Middleton, EJT “Conservation status of Onychophora in Australia” In preparation

RESEARCH: In preparation

Forster, CY, Middleton, EJT, Gloag, R, Hochuli, DF, White, TE, Laty, T (2023) “Impact of empty flowers on foraging choice and movement within floral patches by the Honey bee, Apis mellifera” Under review

RESEARCH: Currently under review

Chapman, KM, Richardson, FJ, Forster, CY, Middleton, EJT, White, TE, Burke, PF, Latty, T (2023) “Artificial flowers as a tool for investigating multimodal flower choice in free flying insects” Under review

RESEARCH: Currently under review

McCormick, J, Middleton, EJT, White, TE, Latty, T (2023) “Information cascades spread adaptive and maladaptive behaviours in group living animals” Under review

RESEARCH: Currently under review

Middleton, EJT, Hochuli, DF, Keith, R, White, TE, Latty, T, Forster, CY* (2023) “Social media conservation messaging mirrors age-old taxonomic biases in public domain” Austral Ecology 48(4):687-698 *shared first authorship

RESEARCH: The Threatened Species Bake Off competition is a social media initiative created by the Australian Government in 2017 to raise awareness of nationally listed threatened species. In this study, we assessed the trends of the competition by collating entries via Instagram and Twitter in its first 5 years. Representations of 356 unique species were baked, 261 of which were listed as nationally threatened species. Birds and mammals were the most popular groups represented. Frogs, reptiles, fishes, and invertebrates were reasonably well represented; however, plants were drastically underrepresented in the competition. This is evidence of taxonomic bias towards the charismatic animals, and a problematic lack of representation of other threatened species that play essential roles in our ecosystems. Although the Bake Off is an innovative conservation messaging approach, it reinforces awareness of the same groups that traditional messaging techniques encouraged (i.e., charismatic megafauna). Public engagement in this competition reflects current conservation messaging, including media and education focus on charismatic animals, demonstrating engrained biases. Future competitions should address this by highlighting less popular but equally important threatened species, especially plants.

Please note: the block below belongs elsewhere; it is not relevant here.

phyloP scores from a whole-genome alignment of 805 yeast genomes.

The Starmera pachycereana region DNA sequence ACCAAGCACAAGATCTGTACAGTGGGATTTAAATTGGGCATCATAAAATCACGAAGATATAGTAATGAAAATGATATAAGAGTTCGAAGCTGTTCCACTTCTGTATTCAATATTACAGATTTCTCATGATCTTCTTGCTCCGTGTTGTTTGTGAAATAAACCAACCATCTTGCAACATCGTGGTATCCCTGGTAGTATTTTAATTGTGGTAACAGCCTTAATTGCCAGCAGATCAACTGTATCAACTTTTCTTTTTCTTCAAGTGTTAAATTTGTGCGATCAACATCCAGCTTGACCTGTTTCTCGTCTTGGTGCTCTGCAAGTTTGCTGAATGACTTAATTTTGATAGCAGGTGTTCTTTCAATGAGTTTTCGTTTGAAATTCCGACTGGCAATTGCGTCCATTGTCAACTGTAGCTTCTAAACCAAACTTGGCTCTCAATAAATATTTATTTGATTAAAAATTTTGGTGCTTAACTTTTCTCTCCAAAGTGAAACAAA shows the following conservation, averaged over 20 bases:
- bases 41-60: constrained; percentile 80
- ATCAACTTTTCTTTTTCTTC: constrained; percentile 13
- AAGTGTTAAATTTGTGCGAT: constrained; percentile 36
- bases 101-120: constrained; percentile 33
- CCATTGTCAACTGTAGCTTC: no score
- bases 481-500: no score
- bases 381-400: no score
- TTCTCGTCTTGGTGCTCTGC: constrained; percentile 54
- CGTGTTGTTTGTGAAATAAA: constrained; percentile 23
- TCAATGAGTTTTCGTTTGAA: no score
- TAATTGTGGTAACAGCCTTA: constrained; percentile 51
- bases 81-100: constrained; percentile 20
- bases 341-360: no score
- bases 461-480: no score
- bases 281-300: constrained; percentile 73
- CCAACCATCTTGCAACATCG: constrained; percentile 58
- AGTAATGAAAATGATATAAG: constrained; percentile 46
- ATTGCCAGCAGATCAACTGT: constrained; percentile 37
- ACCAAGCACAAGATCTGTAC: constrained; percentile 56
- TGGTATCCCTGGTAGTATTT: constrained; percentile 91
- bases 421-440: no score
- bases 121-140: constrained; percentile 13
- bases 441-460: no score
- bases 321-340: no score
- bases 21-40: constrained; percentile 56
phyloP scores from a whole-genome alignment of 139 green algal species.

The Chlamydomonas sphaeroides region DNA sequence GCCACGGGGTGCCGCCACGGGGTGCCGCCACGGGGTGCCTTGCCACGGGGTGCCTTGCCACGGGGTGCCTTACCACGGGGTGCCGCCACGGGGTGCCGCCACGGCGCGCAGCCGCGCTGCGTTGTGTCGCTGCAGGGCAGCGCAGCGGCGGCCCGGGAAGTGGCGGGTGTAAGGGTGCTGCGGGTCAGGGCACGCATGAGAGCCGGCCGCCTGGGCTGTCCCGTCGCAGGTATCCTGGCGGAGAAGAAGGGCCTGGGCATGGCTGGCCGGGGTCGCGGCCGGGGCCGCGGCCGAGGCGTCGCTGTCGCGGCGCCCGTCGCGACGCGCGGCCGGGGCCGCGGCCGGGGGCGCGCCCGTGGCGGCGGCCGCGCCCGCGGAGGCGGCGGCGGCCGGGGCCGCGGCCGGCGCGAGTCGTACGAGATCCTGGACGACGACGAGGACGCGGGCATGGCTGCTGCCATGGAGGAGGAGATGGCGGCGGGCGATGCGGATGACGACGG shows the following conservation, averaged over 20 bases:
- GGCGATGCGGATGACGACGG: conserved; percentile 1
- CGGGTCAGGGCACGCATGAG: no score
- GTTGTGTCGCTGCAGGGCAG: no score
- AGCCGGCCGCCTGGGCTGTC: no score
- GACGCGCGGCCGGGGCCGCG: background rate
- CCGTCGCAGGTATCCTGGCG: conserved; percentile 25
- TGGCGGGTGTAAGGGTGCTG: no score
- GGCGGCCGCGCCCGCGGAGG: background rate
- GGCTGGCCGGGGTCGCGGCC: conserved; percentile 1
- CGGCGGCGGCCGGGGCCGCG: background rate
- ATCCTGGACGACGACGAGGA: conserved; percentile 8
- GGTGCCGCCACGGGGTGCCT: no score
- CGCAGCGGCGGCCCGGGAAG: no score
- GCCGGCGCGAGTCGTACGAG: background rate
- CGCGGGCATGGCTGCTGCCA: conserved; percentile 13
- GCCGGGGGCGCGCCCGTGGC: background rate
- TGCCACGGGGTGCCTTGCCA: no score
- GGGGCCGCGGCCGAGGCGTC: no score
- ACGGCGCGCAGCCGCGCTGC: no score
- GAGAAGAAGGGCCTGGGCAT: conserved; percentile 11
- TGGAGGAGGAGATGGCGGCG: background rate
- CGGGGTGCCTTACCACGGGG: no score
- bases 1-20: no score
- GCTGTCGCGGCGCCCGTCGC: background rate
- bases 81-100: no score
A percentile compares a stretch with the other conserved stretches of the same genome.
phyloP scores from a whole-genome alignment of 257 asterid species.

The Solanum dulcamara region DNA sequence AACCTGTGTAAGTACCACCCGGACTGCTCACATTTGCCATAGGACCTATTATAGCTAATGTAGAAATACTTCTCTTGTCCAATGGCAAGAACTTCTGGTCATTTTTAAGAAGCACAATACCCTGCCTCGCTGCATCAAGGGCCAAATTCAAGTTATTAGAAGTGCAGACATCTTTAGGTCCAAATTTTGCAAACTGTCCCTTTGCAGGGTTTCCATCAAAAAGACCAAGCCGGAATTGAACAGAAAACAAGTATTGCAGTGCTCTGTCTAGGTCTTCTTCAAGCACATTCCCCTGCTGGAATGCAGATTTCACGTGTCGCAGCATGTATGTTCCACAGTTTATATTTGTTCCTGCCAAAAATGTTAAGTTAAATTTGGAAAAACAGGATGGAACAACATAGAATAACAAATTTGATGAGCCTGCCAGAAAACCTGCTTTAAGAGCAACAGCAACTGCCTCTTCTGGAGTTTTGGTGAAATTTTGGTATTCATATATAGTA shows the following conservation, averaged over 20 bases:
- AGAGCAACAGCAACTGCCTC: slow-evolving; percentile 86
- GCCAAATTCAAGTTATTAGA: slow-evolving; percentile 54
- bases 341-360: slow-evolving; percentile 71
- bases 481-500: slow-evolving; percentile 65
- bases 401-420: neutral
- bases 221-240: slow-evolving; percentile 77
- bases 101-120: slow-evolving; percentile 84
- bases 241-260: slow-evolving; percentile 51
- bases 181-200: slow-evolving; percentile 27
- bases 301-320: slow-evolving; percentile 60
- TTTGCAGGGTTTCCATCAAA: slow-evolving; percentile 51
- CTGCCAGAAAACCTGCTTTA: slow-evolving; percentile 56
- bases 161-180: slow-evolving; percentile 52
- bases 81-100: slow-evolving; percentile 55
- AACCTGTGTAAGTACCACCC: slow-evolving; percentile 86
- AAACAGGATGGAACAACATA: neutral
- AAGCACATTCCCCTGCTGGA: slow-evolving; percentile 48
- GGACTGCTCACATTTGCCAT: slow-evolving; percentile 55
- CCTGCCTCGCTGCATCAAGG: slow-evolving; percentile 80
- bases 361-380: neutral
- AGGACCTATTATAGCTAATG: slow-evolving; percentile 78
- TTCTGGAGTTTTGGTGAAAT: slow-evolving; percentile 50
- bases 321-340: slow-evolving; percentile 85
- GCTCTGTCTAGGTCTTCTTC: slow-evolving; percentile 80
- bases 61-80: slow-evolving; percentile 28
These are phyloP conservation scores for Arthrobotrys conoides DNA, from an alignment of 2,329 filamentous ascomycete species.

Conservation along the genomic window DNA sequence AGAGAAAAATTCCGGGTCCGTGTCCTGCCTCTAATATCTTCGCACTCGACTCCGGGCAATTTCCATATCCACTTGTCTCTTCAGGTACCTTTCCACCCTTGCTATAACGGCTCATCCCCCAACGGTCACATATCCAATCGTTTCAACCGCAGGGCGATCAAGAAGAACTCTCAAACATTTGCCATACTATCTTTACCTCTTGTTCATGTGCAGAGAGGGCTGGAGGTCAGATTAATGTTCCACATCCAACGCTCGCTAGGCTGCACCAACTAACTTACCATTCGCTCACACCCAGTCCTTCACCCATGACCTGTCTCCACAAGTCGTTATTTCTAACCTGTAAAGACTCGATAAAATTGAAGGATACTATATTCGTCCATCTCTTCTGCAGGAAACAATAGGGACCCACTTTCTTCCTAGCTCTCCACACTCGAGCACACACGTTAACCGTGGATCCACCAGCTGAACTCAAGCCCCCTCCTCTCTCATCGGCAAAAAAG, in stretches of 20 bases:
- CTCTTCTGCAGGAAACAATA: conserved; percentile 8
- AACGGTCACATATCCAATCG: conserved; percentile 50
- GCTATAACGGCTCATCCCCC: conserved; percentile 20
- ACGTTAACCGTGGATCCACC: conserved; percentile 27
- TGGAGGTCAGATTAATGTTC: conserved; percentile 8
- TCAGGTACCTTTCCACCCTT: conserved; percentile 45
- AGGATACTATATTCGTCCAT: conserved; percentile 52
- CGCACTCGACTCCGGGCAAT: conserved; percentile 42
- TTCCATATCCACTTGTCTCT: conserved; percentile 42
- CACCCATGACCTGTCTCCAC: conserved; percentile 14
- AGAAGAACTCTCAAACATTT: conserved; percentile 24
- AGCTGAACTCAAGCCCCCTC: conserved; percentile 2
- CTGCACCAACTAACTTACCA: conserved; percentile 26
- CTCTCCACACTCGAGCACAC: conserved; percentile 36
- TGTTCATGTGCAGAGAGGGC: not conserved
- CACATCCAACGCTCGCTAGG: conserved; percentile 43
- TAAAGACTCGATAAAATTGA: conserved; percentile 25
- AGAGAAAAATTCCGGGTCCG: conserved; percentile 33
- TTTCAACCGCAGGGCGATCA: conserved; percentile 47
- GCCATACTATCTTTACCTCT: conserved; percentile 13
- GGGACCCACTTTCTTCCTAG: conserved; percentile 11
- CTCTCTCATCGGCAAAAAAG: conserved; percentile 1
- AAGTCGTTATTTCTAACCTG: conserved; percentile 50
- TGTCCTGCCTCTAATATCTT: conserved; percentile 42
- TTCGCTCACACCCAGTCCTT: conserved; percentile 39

Herringe, CA, Middleton, EJ, Boyd, KC, Latty, T, & White, TE (2022) “Benefits and costs of social foraging in velvet worms” Ethology 128(3):197-206

RESEARCH: Velvet worms are enigmatic and charismatic invertebrates that have long captured the intrigue of researchers. As the only known  social living and foraging Onychophoran species, there are many behavioural questions to explore. Our work examined the effect of natural group size and controlled prey size on the latency to attack and begin consuming prey, the likelihood of complete prey consumption and the time taken to completely consume prey, demonstrating the costs and benefits of group living in E. rowelli.

Oberhauser, FB, Middleton, EJT, Latty, T & Czaczkes, TJ (2019) “Meat ants cut more trail shortcuts when facing long detours” Journal of Experimental Biology 222(21)

RESEARCH: Meat ants are ubiquitous in the Australian outback and are famous for their distinct trail networks. In this research we demonstrate their ability to clear trails in a directed manner when detour costs around an obstacle are high. Further, meat ants quickly establish cleared trails to food by focusing on a central, vertically aligned trail.

Middleton, EJT, Garnier, S, Latty, T & Reid, CR (2019) “Temporal and spatial pattern of trail clearing in the Australian meat ant, Iridomyrmex purpureusAnimal Behaviour 150:97-111

RESEARCH: Although trail clearing is thought to be beneficial in decreasing travel time, the physical process of clearing requires an investment of time and energy. Given that trail clearing is a decentralized process, how do colonies decide when to invest in clearing? In this study, we examined trail clearing using artificial semipermeable barriers mimicking grass. Meat ants cleared low abundance/low toughness obstacles more than high abundance/high toughness. We further found that the paths were not optimally efficient, however a percolation analysis showed that the ants strategically deployed clearing, taking multiple factors into account when deciding to invest in this strategy. The resultant clearing patterns provided shorter travel routes for foraging ants than would be expected by the random removal of obstacles.